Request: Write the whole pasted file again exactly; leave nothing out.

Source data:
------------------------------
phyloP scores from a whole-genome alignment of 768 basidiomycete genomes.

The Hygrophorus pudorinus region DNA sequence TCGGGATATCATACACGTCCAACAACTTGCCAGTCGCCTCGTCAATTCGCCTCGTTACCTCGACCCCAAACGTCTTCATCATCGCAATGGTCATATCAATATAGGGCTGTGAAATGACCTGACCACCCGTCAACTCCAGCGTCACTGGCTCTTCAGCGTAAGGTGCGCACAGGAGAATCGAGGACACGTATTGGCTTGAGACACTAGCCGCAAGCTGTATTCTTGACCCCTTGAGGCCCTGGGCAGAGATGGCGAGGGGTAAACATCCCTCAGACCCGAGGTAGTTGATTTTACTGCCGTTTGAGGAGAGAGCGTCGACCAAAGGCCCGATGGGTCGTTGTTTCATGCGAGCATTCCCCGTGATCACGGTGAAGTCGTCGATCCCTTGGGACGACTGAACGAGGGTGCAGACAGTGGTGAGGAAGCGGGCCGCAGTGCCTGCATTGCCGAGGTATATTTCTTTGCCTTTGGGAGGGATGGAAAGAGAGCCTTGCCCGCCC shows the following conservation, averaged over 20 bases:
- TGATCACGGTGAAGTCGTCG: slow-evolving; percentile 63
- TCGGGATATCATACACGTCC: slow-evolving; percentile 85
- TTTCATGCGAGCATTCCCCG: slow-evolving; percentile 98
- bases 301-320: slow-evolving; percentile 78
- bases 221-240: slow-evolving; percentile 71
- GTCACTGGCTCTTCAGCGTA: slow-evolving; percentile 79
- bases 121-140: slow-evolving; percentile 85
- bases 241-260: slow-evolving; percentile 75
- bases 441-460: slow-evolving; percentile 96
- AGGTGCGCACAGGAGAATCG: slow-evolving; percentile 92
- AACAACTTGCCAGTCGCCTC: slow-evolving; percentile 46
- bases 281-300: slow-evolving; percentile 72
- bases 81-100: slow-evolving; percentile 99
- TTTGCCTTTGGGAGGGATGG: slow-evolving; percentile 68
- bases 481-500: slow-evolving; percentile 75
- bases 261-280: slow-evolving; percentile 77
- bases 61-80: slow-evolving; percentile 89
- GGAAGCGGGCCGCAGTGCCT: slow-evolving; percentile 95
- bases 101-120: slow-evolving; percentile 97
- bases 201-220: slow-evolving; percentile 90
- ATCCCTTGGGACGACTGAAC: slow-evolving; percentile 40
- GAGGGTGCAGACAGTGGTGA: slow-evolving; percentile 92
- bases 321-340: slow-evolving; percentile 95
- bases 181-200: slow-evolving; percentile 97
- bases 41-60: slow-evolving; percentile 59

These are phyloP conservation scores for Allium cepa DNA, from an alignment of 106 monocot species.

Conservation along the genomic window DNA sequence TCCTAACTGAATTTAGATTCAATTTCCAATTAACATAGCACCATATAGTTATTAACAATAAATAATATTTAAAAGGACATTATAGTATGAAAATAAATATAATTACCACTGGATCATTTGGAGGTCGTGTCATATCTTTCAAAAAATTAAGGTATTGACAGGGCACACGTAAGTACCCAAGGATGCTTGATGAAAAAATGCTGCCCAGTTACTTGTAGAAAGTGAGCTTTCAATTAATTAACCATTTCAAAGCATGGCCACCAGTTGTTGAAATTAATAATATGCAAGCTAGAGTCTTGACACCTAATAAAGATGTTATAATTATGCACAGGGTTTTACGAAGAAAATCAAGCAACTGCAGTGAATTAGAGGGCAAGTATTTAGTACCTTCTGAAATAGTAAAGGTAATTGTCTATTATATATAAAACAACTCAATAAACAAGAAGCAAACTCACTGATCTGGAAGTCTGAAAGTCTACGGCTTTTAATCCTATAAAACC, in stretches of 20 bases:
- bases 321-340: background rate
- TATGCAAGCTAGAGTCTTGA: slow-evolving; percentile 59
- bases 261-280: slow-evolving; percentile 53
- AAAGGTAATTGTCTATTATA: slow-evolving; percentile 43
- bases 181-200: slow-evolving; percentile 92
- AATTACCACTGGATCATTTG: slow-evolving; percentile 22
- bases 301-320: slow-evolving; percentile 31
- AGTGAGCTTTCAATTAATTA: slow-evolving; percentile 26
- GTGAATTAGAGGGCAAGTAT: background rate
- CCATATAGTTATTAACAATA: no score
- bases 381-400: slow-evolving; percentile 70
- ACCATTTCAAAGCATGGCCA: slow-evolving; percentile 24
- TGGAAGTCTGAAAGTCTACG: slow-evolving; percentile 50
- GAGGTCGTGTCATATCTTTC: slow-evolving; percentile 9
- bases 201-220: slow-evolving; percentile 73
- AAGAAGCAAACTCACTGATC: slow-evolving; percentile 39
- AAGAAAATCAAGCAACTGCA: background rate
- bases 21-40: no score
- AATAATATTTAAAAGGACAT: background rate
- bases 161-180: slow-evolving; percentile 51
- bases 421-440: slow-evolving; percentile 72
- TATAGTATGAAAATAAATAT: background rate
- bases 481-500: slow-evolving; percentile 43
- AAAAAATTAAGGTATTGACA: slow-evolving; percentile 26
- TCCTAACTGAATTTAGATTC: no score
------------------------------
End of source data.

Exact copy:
phyloP scores from a whole-genome alignment of 768 basidiomycete genomes.

The Hygrophorus pudorinus region DNA sequence TCGGGATATCATACACGTCCAACAACTTGCCAGTCGCCTCGTCAATTCGCCTCGTTACCTCGACCCCAAACGTCTTCATCATCGCAATGGTCATATCAATATAGGGCTGTGAAATGACCTGACCACCCGTCAACTCCAGCGTCACTGGCTCTTCAGCGTAAGGTGCGCACAGGAGAATCGAGGACACGTATTGGCTTGAGACACTAGCCGCAAGCTGTATTCTTGACCCCTTGAGGCCCTGGGCAGAGATGGCGAGGGGTAAACATCCCTCAGACCCGAGGTAGTTGATTTTACTGCCGTTTGAGGAGAGAGCGTCGACCAAAGGCCCGATGGGTCGTTGTTTCATGCGAGCATTCCCCGTGATCACGGTGAAGTCGTCGATCCCTTGGGACGACTGAACGAGGGTGCAGACAGTGGTGAGGAAGCGGGCCGCAGTGCCTGCATTGCCGAGGTATATTTCTTTGCCTTTGGGAGGGATGGAAAGAGAGCCTTGCCCGCCC shows the following conservation, averaged over 20 bases:
- TGATCACGGTGAAGTCGTCG: slow-evolving; percentile 63
- TCGGGATATCATACACGTCC: slow-evolving; percentile 85
- TTTCATGCGAGCATTCCCCG: slow-evolving; percentile 98
- bases 301-320: slow-evolving; percentile 78
- bases 221-240: slow-evolving; percentile 71
- GTCACTGGCTCTTCAGCGTA: slow-evolving; percentile 79
- bases 121-140: slow-evolving; percentile 85
- bases 241-260: slow-evolving; percentile 75
- bases 441-460: slow-evolving; percentile 96
- AGGTGCGCACAGGAGAATCG: slow-evolving; percentile 92
- AACAACTTGCCAGTCGCCTC: slow-evolving; percentile 46
- bases 281-300: slow-evolving; percentile 72
- bases 81-100: slow-evolving; percentile 99
- TTTGCCTTTGGGAGGGATGG: slow-evolving; percentile 68
- bases 481-500: slow-evolving; percentile 75
- bases 261-280: slow-evolving; percentile 77
- bases 61-80: slow-evolving; percentile 89
- GGAAGCGGGCCGCAGTGCCT: slow-evolving; percentile 95
- bases 101-120: slow-evolving; percentile 97
- bases 201-220: slow-evolving; percentile 90
- ATCCCTTGGGACGACTGAAC: slow-evolving; percentile 40
- GAGGGTGCAGACAGTGGTGA: slow-evolving; percentile 92
- bases 321-340: slow-evolving; percentile 95
- bases 181-200: slow-evolving; percentile 97
- bases 41-60: slow-evolving; percentile 59

These are phyloP conservation scores for Allium cepa DNA, from an alignment of 106 monocot species.

Conservation along the genomic window DNA sequence TCCTAACTGAATTTAGATTCAATTTCCAATTAACATAGCACCATATAGTTATTAACAATAAATAATATTTAAAAGGACATTATAGTATGAAAATAAATATAATTACCACTGGATCATTTGGAGGTCGTGTCATATCTTTCAAAAAATTAAGGTATTGACAGGGCACACGTAAGTACCCAAGGATGCTTGATGAAAAAATGCTGCCCAGTTACTTGTAGAAAGTGAGCTTTCAATTAATTAACCATTTCAAAGCATGGCCACCAGTTGTTGAAATTAATAATATGCAAGCTAGAGTCTTGACACCTAATAAAGATGTTATAATTATGCACAGGGTTTTACGAAGAAAATCAAGCAACTGCAGTGAATTAGAGGGCAAGTATTTAGTACCTTCTGAAATAGTAAAGGTAATTGTCTATTATATATAAAACAACTCAATAAACAAGAAGCAAACTCACTGATCTGGAAGTCTGAAAGTCTACGGCTTTTAATCCTATAAAACC, in stretches of 20 bases:
- bases 321-340: background rate
- TATGCAAGCTAGAGTCTTGA: slow-evolving; percentile 59
- bases 261-280: slow-evolving; percentile 53
- AAAGGTAATTGTCTATTATA: slow-evolving; percentile 43
- bases 181-200: slow-evolving; percentile 92
- AATTACCACTGGATCATTTG: slow-evolving; percentile 22
- bases 301-320: slow-evolving; percentile 31
- AGTGAGCTTTCAATTAATTA: slow-evolving; percentile 26
- GTGAATTAGAGGGCAAGTAT: background rate
- CCATATAGTTATTAACAATA: no score
- bases 381-400: slow-evolving; percentile 70
- ACCATTTCAAAGCATGGCCA: slow-evolving; percentile 24
- TGGAAGTCTGAAAGTCTACG: slow-evolving; percentile 50
- GAGGTCGTGTCATATCTTTC: slow-evolving; percentile 9
- bases 201-220: slow-evolving; percentile 73
- AAGAAGCAAACTCACTGATC: slow-evolving; percentile 39
- AAGAAAATCAAGCAACTGCA: background rate
- bases 21-40: no score
- AATAATATTTAAAAGGACAT: background rate
- bases 161-180: slow-evolving; percentile 51
- bases 421-440: slow-evolving; percentile 72
- TATAGTATGAAAATAAATAT: background rate
- bases 481-500: slow-evolving; percentile 43
- AAAAAATTAAGGTATTGACA: slow-evolving; percentile 26
- TCCTAACTGAATTTAGATTC: no score